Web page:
We use cookies to ensure that we give you the best experience on our website. You can change your cookie settings at any time. Otherwise, we'll assume you're OK to continue.

Durham University

Careers & Enterprise Centre

Applying For Courses

When do you apply?

It is important to start researching courses and funding possibilities prior to starting your final year. A useful starting point is the 'Prospects' website, which is an excellent resource in respect of postgraduate study and funding. This site, along with the 'FindAMasters' and 'FindAPhD' sites, are excellent tools with which to search for specific postgraduate courses.

Application procedures and timescales do vary between institutions so you will need to research this carefully but generally speaking there is no absolute application deadline for postgraduate study. Exceptions do exist, particularly in relation to vocational programmes such as teaching where clear deadlines are in places. Funding opportunities also have deadlines attached to them which is an important consideration irrespective of your field of study. Funding deadlines vary but typically will be in January or February. Some programmes and institutions are oversubscribed and competitive meaning that it may be necessary to apply earlier than otherwise anticipated.

How do you apply?

There is no central admissions system that covers all postgraduate courses. Most applications are made online direct to a university or college and it is up to you how many institutions you apply to. For some postgraduate study areas, including law, teaching clinical psychology, there is a central application system that you are required to use but this is the exception. The application process for postgraduate study varies between institutions but usually it is an online application form consisting of a personal statement. The statement is a critical element of the application process. It is your opportunity to outline your commitment to, and suitability for, the course in question. A CV is often a further requirement of HE institutions: the structure of the CV does not have to take a particular format in respect of an academic application but it is necessary to emphasise your academic achievements. In respect of PhD study it is normal to submit a research proposal (1000 - 2000 words) to an academic department. The purpose of this document is to outline in detail what you intend to research and how you intend to undertake the research (e.g. research methods). It is important to be able to communicate why the research topic is important and what it can contribute to the field.

Due to differences between institutions and postgraduate programmes, it is essential to contact departments directly to clarify the application procedure and establish what they want to see evidence of from potential applicants.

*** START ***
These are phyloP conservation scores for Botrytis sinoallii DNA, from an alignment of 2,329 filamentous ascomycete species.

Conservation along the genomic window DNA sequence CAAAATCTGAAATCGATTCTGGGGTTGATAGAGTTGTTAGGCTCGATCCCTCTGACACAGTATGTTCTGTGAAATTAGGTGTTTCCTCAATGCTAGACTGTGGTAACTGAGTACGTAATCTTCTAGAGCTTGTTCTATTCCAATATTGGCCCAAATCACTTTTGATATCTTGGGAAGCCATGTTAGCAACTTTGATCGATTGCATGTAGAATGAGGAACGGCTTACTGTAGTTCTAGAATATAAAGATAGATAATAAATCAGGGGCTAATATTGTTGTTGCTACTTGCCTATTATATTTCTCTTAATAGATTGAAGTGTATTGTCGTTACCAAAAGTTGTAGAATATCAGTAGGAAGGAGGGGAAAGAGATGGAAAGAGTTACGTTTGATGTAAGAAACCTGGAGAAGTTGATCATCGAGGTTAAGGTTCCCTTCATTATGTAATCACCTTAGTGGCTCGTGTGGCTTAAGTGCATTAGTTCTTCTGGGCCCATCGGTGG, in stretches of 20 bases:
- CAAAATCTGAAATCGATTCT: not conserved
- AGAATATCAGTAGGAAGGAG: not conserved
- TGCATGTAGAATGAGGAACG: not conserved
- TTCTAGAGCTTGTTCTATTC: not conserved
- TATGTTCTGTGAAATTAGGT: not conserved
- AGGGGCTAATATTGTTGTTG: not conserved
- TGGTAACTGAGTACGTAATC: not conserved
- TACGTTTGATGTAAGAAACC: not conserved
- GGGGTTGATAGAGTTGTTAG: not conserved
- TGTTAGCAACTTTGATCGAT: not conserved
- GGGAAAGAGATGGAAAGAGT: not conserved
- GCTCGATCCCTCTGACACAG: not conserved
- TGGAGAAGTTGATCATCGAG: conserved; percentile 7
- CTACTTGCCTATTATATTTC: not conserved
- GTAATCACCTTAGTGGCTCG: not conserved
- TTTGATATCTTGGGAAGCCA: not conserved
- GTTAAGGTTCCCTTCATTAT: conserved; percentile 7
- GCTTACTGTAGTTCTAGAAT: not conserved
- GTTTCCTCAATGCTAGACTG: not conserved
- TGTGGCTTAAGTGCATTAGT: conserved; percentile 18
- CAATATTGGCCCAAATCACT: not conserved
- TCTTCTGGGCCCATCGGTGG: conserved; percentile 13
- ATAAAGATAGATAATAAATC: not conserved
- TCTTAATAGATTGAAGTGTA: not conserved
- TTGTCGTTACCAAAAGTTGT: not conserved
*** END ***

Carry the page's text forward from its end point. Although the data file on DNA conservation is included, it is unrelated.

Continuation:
Academic Personal Statement

There is no set way in which to write a personal statement but it must offer a strong case in terms of your motivation for undertaking the programme and your ability to manage the course. Key elements to include:

Why do you wish to study this course or undertake this piece of research?

  • Reference to specific undergraduate modules or dissertation/project work
  • Career goals and aspirations
  • Origin of your interest in this area (purely academic or additional reasons?)
  • Reference to particular aspects of the postgraduate programme that interest you
  • Reference to research interests of academics
  • Reference to institution and department

What relevant (academic/research) skills and experience do you have?

  • Reference to specific undergraduate modules or dissertation/project work
  • Reference to broader academic skills developed in context of undergraduate study (research skills, technical skills, presentation skills, multi-disciplinary study etc)
  • Other experience e.g. volunteering, work placements, employment and extra-curricular activities (consider the relevance of this information to the programme that you are applying for).

It is important to give your personal statement a clear structure, incorporating an introduction (outlining the key elements of your statement), main body (interest in the course, relevant study and experience, career motivation, broader activities and interests) and a conclusion (drawing your argument together and reinforcing your desire to pursue this course). Demonstrating your enthusiasm for the subject along with your knowledge about the department is really important; attempt to make everything that you say relevant to your suitability for this programme.

As a very approximate guide, a personal statement should be approximately one page of A4 but this may differ depending on the course and the nature of the application: please check with individual institutions and departments. Remember that a Careers Adviser will be happy to discuss your personal statement with you (see the attached resource below).